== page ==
Six years later, the situation has only improved slightly, says Eunice Waweru, head of the Kiambu-based Workers’ Rights Watch.
WRW was established in 2000 to empower workers on their rights and responsibilities in ensuring a workplace free from labour rights violations.
“We are piloting a policy to stop sexual harassment in flower farms. We have seen great improvement in farms that have already adopted the policy,” says Waweru.
“We also equip gender committees in flower farms to carry out investigations themselves without being intimidated,” she adds.
Recently, Andrew Odete, regional project manager at Hivos International, a Kenyan human rights organisation, partly blamed sexual harassment on power relations.
“Because of power relations, if it is the director or the manager accused of a (sexual) violation, the choice as to who must leave is an easy one for many farms,” Odete said.
This situation is aggravated by the low pay for women, compared to men.
Most workers in the greenhouses work for Sh7, 500 to Sh15, 000 a month.
Mary is paid Sh8, 000 every month, after statutory deductions. She recently took a loan at the local Sacco to pay school fees for her first daughter, who joined form one this year. The other two children, a seven-year-old girl and a six-year-old boy, attend a nearby primary school.
“They deduct Sh1, 500 every month so now I earn Sh6, 500 every month.”
Mary says most of her colleagues with school-going children are trapped on loans to get by and cannot leave their jobs, however underpaid they are.
She leaves the house at 5.30am every morning to reach the farm by 7am, and returns home at 6pm.
The industry in Kenya is increasingly dominated by Dutch flower growers, who have relocated their flower production here mainly because of “favorable” local wage costs and the many hours of sunshine.
Flowers bring about positive emotional feelings to buyers, but this would change if they know about the uncertified farms that engage in poor labour practices.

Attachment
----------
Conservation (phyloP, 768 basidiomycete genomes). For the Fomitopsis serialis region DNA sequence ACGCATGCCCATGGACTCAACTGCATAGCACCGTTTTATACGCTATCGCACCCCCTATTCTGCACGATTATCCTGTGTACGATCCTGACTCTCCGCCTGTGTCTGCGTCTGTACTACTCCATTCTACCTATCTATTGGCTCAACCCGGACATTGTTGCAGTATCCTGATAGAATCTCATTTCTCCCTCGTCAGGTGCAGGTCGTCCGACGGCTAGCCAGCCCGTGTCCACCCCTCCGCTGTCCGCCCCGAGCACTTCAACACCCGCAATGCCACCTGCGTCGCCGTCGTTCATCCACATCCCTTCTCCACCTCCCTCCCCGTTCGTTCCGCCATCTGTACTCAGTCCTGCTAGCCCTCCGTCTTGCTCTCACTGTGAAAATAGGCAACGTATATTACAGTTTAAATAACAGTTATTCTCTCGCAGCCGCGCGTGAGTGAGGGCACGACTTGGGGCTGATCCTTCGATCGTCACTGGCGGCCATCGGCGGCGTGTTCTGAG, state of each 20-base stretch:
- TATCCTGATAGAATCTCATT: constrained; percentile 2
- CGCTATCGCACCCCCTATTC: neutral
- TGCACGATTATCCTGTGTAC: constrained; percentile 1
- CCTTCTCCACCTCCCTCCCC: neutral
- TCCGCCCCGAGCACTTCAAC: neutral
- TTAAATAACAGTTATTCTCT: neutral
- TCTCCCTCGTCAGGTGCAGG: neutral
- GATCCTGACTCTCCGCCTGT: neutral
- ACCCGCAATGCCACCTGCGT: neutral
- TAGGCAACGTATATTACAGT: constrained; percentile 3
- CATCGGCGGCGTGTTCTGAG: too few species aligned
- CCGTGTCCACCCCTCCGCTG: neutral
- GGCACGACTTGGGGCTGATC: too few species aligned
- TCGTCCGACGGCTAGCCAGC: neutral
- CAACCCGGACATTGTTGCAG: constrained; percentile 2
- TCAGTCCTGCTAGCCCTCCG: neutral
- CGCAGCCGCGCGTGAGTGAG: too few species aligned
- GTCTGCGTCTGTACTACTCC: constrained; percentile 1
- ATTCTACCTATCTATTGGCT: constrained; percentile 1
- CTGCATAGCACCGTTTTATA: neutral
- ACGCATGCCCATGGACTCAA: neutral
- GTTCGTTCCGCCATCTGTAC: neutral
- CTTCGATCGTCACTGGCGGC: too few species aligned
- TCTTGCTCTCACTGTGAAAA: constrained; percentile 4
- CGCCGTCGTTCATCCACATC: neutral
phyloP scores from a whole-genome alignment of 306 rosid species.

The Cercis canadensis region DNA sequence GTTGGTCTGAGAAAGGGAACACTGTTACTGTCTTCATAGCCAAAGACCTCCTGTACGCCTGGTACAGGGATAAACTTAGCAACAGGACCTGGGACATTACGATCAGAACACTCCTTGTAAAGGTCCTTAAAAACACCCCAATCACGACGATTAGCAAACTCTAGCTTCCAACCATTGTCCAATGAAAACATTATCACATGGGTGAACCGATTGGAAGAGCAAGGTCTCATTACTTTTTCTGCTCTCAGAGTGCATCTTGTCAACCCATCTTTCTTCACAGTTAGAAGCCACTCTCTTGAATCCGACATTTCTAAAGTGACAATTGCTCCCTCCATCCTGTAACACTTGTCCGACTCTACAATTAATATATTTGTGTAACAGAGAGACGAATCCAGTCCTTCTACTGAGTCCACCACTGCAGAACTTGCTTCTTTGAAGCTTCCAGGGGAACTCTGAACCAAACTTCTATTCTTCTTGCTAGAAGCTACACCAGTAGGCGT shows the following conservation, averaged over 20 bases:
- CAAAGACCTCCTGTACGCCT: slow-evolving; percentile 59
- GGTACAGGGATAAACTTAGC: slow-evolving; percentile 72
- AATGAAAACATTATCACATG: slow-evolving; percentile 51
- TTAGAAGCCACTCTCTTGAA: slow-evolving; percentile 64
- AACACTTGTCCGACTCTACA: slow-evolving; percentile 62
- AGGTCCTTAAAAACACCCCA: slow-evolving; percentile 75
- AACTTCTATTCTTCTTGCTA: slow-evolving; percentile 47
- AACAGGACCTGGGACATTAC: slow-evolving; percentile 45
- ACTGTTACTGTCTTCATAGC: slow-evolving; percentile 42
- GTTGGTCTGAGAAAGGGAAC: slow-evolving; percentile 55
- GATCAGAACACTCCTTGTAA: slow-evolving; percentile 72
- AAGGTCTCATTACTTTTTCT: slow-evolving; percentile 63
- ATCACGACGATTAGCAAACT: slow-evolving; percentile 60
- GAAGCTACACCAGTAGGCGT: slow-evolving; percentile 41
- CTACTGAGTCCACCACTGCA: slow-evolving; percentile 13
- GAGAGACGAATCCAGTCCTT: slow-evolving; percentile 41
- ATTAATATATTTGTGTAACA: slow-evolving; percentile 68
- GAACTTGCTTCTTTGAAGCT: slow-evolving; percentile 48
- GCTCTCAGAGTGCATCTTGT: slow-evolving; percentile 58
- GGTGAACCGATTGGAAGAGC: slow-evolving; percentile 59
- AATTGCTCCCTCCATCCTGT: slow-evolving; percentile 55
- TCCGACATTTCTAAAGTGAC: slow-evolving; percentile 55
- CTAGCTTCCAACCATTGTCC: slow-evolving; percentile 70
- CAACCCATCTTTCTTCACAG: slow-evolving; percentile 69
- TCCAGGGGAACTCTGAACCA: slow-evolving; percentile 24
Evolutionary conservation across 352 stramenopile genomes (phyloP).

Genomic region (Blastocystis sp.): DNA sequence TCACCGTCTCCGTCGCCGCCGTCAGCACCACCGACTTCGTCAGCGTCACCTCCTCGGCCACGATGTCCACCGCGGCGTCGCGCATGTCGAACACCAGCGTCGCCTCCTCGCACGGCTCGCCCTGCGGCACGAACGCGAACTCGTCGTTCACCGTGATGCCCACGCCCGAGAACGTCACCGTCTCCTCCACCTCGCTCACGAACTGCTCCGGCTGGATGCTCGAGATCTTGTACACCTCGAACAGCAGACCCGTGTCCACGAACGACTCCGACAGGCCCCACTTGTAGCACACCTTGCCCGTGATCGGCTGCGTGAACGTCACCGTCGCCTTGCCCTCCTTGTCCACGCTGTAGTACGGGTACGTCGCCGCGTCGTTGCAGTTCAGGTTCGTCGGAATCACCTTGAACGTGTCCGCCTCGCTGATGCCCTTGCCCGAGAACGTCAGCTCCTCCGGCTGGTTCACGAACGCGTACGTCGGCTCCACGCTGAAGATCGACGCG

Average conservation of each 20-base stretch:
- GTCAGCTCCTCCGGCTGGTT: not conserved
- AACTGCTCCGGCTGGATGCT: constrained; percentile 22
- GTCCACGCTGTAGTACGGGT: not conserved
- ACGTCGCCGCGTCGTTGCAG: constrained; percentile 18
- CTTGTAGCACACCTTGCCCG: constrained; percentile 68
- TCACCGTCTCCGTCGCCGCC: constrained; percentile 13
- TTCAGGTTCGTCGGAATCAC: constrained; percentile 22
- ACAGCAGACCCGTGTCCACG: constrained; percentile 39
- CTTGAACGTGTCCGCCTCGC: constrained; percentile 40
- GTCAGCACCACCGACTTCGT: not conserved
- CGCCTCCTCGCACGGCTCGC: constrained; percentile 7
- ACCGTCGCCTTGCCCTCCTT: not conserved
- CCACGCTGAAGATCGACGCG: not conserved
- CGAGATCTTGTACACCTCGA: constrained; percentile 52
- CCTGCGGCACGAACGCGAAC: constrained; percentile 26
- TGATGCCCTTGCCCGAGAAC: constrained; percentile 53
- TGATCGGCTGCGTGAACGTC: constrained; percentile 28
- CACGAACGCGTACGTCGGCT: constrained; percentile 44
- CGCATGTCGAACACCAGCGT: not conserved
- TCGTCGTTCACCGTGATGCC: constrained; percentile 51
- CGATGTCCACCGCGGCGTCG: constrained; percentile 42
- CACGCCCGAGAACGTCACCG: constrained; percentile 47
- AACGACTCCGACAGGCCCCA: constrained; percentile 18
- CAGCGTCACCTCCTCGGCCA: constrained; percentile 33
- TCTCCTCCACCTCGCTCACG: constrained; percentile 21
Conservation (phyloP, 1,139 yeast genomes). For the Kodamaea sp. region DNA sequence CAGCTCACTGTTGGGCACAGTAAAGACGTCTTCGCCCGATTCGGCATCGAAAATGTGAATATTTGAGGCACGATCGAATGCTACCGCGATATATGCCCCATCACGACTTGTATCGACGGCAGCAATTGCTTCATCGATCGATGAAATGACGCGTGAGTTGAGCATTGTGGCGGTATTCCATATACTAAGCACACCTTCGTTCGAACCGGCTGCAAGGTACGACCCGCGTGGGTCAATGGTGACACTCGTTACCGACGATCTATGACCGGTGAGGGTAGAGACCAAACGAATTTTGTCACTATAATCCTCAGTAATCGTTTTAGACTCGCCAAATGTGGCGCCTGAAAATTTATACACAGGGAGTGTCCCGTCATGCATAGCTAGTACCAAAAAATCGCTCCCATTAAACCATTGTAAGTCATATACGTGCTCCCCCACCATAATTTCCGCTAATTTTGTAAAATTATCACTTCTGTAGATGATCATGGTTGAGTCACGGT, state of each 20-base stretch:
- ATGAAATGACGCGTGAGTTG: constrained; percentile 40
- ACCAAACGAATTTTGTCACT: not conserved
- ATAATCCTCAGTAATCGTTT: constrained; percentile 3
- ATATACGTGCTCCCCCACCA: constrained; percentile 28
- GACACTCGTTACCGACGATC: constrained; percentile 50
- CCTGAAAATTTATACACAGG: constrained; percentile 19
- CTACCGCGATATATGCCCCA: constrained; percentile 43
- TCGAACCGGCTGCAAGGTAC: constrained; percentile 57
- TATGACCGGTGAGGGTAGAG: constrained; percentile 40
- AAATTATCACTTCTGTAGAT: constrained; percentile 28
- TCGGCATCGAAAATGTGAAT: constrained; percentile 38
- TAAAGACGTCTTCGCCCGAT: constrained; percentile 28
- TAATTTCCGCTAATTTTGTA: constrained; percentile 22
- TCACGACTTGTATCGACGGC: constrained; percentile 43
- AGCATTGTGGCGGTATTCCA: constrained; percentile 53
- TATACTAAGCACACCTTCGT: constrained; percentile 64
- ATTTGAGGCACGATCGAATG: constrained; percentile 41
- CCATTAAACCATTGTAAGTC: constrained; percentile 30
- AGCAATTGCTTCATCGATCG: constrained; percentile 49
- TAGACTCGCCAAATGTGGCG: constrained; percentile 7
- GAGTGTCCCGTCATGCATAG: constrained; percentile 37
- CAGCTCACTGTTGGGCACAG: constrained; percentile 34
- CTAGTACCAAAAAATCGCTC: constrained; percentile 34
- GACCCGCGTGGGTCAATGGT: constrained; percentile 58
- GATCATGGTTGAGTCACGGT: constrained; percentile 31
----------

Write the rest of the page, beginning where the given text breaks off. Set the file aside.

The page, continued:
Stephen Oburo from the Federation of Kenyan Employers, an affiliate of Kenya’s Labour Ministry, recently told the BBC the employers couldn’t be blamed for the low salaries.
“If these women can’t even inform union leaders or the Ministry of Labour about their wages, they are doing a disservice to themselves and this country,” he said.
“Do they want us to put a policeman on each farm to make sure these violations don’t happen? We don’t have the resources to do that.”
The Kenya Plantation and Agricultural Workers’ Union and the Agricultural Employers’ Association usually negotiate Collective Bargaining Agreements for the flower sector every two years whereby basic pay, in-kind provisions, cash allowances, working hours, leave and other benefits are specified.
One CBA signed in 2011 says a general farm worker employed in 1997 should earn a basic wage of Sh10,252 compared to Sh7,777 for a worker hired in 2004, while a worker employed in 2014 earned Sh5,401.
When you adjust these wages to Kenya’s runaway inflation, the picture is grim.
However, several organisations including the Fairtrade International, Hivos International and True Price have helped develop living wage guidelines, to help workers get decent pay.
Mary says women earn much less than men, even if they do the same jobs. “In greenhouses its women who tend the flowers and even package them because they are considered gentle, but even if men did these jobs, they would earn more than we do,” she says.
In Wilting in Bloom, 69 per cent of respondents said women and men do not to earn equally, as more men are concentrated in managerial positions and women serving in management are mainly relegated to lower level supervisory jobs that do not pay any better than the manual labourers.
“The law prohibits the practice whereby female employees are paid less than their male counterparts performing the same work,” says the study.
However, the study notes that actually, the main challenge for most workers is decent wages rather than equal pay.
“There is yet to be established a formula of determining what is fair remuneration,” it says.
The study adds: “Some organisations advocating for the use of the contentious breadbasket methodology while others look to strengthening of labour unions and negotiations through use of a wage ladder as a more appropriate method of arriving at improved wages.”
Last year, Kenya recorded 39.1 per cent unemployment rate, according to the United Nations Development Programme.
Latest statistics continue to reflect a shockingly high youth unemployment rate due to harsh economic environment, which gives Kenya the highest unemployment rate in East Africa.
Until that situation changes, many women will struggle and put up with the harsh conditions in farms rather than lose jobs.
The KHRC study says 55 per cent of households in flower farms are headed by women, who have an average four children each.
“This is why I have to hide my pregnancy,” says Mary.